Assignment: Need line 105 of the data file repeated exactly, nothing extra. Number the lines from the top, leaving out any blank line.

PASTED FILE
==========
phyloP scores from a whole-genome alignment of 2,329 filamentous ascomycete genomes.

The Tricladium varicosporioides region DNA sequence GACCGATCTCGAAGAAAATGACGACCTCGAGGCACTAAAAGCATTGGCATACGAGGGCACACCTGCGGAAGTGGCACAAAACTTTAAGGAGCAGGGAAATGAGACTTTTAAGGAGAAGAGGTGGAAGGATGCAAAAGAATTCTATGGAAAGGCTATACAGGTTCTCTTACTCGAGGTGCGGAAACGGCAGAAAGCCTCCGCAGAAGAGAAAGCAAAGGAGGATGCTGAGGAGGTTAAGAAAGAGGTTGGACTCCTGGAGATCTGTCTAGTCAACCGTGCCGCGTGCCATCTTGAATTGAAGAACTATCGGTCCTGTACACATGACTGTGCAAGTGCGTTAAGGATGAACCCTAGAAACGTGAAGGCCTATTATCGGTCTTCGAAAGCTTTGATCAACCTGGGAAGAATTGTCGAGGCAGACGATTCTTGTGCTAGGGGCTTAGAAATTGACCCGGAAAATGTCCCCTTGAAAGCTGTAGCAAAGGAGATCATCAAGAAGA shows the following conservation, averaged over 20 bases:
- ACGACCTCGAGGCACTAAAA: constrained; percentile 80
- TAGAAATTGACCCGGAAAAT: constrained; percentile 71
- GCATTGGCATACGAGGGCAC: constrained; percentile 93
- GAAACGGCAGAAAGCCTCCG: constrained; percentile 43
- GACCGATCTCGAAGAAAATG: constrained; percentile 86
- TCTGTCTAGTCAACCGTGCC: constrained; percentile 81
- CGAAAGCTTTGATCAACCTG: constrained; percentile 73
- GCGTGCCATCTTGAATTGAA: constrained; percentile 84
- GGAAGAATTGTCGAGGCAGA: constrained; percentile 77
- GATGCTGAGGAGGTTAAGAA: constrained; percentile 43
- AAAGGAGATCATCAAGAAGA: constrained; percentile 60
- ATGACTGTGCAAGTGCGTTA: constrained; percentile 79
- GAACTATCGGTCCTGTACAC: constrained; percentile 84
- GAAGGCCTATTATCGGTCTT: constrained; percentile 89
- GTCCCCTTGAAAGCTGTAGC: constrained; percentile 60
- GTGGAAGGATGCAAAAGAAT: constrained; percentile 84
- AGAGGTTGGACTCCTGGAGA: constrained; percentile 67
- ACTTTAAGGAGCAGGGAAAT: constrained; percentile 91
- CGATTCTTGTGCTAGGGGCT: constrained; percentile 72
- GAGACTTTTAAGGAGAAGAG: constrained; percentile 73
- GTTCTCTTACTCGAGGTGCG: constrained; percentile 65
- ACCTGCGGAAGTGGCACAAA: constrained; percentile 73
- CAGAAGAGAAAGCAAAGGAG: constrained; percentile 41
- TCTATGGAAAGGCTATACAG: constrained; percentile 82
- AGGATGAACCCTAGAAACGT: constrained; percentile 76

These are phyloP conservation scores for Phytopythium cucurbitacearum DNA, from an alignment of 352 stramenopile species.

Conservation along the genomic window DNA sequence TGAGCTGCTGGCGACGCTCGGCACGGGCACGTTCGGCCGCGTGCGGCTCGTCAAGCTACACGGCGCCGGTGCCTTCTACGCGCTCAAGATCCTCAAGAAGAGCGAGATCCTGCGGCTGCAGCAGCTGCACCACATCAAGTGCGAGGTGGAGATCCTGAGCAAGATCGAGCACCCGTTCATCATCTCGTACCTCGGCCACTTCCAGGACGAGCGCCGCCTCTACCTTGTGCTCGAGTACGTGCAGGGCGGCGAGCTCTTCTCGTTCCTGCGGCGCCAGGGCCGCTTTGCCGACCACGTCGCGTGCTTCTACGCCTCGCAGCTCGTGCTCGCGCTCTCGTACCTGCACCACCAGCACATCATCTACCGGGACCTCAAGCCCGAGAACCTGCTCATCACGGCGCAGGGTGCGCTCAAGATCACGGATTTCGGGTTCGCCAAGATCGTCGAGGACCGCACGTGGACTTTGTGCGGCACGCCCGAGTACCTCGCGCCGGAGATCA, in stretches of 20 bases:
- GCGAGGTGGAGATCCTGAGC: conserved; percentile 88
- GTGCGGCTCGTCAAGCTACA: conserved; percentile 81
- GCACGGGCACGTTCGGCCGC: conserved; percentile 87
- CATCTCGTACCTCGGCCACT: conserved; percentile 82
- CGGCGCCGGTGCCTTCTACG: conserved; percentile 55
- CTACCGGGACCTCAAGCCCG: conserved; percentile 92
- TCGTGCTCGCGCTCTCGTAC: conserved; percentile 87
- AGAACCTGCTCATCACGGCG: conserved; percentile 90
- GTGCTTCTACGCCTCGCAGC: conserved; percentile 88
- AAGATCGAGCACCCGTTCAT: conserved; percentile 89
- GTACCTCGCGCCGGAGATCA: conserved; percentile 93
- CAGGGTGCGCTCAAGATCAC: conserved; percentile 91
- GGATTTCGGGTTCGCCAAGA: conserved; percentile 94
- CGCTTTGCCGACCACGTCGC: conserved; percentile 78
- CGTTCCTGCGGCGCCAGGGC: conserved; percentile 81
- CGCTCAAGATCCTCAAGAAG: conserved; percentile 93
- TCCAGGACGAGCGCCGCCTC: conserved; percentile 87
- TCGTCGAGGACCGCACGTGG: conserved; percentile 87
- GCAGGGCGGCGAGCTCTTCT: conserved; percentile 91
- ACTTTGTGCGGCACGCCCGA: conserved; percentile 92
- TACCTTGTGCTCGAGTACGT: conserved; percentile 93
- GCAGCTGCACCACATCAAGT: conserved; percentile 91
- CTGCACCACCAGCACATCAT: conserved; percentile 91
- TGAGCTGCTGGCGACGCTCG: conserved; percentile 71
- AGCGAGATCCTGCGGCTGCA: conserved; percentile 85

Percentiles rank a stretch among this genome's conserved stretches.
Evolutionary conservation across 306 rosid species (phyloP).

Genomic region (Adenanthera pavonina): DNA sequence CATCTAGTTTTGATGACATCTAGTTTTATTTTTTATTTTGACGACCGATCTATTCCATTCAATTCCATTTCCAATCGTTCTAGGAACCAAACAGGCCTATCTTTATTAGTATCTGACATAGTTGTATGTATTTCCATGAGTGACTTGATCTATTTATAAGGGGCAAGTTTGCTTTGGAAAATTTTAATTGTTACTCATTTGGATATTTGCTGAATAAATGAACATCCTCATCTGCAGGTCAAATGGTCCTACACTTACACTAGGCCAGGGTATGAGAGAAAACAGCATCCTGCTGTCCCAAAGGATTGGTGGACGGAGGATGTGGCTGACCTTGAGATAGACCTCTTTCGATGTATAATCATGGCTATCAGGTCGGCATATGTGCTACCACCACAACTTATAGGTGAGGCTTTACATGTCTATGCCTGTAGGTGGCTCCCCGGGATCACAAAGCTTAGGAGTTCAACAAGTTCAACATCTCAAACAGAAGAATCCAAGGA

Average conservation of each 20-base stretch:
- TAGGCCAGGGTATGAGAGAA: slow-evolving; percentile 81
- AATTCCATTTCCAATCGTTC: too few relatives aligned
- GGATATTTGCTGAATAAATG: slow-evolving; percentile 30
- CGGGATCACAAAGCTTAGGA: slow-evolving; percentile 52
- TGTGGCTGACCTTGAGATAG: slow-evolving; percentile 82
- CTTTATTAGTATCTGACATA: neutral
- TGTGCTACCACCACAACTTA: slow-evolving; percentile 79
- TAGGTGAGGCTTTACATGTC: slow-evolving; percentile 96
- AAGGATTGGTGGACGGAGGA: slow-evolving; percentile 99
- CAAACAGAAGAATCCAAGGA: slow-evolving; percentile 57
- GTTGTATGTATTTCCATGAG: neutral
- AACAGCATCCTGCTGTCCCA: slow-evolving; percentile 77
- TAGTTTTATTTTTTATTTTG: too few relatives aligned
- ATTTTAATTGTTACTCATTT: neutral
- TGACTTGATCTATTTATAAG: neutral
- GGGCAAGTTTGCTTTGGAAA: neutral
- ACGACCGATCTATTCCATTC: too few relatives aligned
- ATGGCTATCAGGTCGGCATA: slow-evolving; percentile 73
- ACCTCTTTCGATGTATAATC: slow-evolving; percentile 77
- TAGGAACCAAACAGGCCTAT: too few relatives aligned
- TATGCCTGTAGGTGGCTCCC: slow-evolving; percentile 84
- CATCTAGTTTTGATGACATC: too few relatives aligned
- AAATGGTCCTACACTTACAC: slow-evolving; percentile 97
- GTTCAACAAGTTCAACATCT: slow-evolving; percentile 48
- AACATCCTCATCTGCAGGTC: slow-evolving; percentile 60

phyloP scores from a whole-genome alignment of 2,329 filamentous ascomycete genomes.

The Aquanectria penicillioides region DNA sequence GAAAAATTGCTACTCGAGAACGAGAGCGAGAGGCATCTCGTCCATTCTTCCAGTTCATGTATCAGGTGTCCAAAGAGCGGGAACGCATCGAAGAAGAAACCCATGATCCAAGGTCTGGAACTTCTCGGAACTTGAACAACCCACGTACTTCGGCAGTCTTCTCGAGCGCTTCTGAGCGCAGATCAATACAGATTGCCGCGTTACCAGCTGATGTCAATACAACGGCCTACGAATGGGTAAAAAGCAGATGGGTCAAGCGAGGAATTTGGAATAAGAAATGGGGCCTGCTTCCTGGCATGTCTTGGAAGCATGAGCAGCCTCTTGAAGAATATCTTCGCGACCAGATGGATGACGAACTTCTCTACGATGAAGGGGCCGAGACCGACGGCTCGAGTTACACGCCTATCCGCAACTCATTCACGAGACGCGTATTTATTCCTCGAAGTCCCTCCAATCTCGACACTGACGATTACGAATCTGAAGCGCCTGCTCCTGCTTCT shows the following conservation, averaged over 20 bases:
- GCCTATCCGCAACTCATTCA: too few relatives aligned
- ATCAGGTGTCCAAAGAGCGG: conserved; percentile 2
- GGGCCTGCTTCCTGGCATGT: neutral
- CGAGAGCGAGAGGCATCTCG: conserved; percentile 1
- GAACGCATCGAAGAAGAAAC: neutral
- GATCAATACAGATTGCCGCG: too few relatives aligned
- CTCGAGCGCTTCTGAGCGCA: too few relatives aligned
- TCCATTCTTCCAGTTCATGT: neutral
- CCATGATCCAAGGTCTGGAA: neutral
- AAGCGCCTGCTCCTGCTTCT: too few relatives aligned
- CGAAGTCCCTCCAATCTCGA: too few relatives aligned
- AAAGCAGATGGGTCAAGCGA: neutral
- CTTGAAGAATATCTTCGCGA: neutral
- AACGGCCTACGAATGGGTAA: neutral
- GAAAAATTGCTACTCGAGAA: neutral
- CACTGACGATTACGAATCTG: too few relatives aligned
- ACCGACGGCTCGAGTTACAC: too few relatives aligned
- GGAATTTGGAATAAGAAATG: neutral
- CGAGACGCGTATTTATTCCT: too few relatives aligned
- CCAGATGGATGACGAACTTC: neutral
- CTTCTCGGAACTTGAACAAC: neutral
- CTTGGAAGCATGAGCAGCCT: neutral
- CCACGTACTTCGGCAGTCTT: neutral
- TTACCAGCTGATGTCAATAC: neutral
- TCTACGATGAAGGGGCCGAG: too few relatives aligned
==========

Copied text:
- CCAGATGGATGACGAACTTC: neutral